Though hats fashioned from various meats are currently enjoying a renaissance in this new millennium, few people realize just how long this alternative haberdashery has been in existence.

In fact, there is evidence that the Aztec empire used meat in this fashion as early as 1500 AD. Montezuma often wore what the villagers called “sombrero de la pollo”, or “hat of chicken”.
In this country, the Pilgrims are generally credited with first realizing that meat is really a more sensible alternative to cloth or wool in terms of headwear.

There is also evidence of early native American Indians donning headdresses made from freshly killed buffalo when winter temperatures began to drop.

The realization that beef, chicken or pork could be functional as well as fashionable was embraced by early American colonists as well.

Benjamin Franklin was often seen strolling the streets of 18th century Boston wearing a tricorne hat made of spicy lamb.
The expression “I’ll eat my hat” traces back as far as the 19th century, usually credited to Abraham Lincoln in reference to one of his trademark stovepipe hats, which were often made of tenderloin.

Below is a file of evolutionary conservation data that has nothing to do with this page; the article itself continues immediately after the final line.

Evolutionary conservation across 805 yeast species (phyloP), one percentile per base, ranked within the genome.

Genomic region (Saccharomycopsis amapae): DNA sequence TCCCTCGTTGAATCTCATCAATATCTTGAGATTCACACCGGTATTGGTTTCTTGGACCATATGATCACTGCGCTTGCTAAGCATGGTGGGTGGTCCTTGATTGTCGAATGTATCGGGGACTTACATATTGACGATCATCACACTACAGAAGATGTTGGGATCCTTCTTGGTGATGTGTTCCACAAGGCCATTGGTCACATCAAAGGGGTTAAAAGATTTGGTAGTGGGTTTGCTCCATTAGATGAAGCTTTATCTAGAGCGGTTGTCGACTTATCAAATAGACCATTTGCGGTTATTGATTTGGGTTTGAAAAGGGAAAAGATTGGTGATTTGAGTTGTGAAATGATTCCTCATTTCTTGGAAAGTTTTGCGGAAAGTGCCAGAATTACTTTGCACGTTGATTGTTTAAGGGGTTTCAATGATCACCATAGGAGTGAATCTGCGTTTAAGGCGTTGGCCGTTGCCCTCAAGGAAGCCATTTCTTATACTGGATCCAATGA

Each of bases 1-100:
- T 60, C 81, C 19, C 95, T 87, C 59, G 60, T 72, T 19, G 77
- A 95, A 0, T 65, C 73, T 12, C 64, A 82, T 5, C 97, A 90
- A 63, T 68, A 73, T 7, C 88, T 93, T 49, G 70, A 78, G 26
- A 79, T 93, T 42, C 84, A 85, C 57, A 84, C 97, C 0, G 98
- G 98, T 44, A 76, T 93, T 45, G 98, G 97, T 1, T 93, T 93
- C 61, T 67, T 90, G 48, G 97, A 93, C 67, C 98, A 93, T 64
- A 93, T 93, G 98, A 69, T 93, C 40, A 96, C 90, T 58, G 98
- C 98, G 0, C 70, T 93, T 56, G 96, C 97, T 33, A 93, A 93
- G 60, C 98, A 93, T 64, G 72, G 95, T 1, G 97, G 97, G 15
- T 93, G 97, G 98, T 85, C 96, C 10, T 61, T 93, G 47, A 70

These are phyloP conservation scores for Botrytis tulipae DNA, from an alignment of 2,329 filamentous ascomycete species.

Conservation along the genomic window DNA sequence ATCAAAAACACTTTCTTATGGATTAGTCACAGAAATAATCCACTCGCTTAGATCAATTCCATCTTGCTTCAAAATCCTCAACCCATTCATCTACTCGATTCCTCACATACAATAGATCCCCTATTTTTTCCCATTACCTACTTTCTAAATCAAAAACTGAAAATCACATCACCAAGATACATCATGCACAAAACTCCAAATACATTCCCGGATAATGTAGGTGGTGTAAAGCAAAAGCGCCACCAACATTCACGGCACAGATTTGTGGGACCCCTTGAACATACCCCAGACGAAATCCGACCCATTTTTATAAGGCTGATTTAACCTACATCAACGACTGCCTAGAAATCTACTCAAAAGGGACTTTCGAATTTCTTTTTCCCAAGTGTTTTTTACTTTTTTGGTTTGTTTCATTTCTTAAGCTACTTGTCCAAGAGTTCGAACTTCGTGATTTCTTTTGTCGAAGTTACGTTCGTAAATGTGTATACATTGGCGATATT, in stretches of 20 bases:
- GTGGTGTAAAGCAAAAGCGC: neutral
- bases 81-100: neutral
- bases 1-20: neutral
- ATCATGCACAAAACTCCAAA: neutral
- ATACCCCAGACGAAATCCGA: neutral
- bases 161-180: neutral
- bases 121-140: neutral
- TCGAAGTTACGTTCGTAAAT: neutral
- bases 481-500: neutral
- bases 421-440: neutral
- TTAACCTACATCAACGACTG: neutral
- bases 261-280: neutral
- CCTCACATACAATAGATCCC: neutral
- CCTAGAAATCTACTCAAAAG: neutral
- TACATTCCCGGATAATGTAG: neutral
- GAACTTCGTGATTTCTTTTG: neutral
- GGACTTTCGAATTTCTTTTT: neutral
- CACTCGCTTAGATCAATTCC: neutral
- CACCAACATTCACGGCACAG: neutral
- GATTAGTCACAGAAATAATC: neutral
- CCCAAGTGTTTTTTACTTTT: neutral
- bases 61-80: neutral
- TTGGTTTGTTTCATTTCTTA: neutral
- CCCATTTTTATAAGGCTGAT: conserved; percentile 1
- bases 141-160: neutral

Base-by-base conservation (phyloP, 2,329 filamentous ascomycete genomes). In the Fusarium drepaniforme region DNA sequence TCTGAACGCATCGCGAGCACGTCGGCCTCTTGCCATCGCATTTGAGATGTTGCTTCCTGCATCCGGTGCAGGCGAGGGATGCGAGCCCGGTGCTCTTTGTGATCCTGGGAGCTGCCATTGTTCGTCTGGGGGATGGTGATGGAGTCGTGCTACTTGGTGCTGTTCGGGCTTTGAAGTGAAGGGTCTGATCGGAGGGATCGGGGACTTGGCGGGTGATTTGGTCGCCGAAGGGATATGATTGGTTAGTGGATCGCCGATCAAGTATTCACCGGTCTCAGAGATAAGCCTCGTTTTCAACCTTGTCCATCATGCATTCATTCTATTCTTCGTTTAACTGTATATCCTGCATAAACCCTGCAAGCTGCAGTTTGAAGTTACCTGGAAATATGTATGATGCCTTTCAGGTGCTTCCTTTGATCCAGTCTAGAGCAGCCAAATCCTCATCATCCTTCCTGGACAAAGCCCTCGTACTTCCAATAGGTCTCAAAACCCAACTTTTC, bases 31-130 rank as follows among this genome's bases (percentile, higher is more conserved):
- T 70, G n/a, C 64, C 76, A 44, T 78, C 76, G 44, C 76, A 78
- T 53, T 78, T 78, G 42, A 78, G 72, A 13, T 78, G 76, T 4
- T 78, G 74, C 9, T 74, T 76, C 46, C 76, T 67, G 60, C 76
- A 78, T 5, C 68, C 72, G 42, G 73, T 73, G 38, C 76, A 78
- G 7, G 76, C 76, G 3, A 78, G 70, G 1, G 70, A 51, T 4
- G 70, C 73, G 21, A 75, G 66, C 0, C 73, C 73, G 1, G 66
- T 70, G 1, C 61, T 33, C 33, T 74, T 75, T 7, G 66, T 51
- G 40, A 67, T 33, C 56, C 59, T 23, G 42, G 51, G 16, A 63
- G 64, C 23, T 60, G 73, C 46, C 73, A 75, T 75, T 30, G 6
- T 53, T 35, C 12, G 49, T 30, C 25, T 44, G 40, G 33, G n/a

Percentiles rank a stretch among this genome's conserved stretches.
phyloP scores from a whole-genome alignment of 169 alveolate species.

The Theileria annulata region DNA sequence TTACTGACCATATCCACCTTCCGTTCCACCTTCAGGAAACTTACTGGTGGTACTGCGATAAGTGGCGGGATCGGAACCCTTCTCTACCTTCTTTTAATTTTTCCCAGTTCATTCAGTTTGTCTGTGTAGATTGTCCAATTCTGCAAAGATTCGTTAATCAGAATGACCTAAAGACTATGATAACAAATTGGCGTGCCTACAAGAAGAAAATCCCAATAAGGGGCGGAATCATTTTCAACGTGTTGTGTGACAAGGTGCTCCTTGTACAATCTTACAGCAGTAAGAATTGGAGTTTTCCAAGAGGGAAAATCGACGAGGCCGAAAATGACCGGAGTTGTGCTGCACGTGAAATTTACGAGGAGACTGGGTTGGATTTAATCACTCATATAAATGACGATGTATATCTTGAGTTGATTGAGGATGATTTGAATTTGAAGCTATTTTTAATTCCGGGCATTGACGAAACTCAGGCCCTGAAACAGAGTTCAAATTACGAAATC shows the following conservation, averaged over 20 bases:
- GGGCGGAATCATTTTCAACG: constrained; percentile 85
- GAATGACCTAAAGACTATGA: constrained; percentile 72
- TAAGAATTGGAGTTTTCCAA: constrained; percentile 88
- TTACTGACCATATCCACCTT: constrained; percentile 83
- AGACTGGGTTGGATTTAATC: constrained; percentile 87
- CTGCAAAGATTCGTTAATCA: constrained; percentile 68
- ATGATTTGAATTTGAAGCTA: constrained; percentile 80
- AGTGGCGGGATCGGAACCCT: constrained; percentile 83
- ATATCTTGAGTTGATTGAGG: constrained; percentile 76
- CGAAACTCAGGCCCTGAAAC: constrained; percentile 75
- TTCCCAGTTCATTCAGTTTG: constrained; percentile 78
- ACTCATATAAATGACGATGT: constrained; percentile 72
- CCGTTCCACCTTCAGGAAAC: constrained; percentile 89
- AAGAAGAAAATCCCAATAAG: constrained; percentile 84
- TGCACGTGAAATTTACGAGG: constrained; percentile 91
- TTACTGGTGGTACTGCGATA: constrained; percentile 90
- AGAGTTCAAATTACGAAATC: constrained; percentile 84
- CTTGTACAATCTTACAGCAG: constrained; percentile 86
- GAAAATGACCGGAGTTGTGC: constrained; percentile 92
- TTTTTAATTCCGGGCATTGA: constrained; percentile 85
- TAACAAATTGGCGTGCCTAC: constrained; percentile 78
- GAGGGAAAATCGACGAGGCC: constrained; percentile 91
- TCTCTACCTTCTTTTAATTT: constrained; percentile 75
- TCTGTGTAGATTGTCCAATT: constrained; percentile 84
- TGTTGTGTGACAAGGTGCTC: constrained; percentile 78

The popularity of meat hats began to fade in the twentieth century, especially during the depression of the 1930’s.

Indeed, few people had the luxury of wearing meat on their heads, needing instead to feed their families with it.

Hats of meat remained ostensibly out of favor with Americans during the forties and fifties as well, despite its popularity among certain sects of the well-to-do.
The late sixties saw a brief return to prominence of hats of meat, when the “free love” generation developed the notion that wearing animal flesh as head covering was not only anti-establishment, but very handy when certain “appetite enhancing” activities were engaged in.
A distracted nation once again abandoned hats of meat during the seventies and eighties.

But as the nineties came to a close, fears of a possible apocalypse were soothed by the comfort and sensibility of meat hats.

As Y2K fears came and went, meat hats ascended to the favored status that they rightfully enjoy today.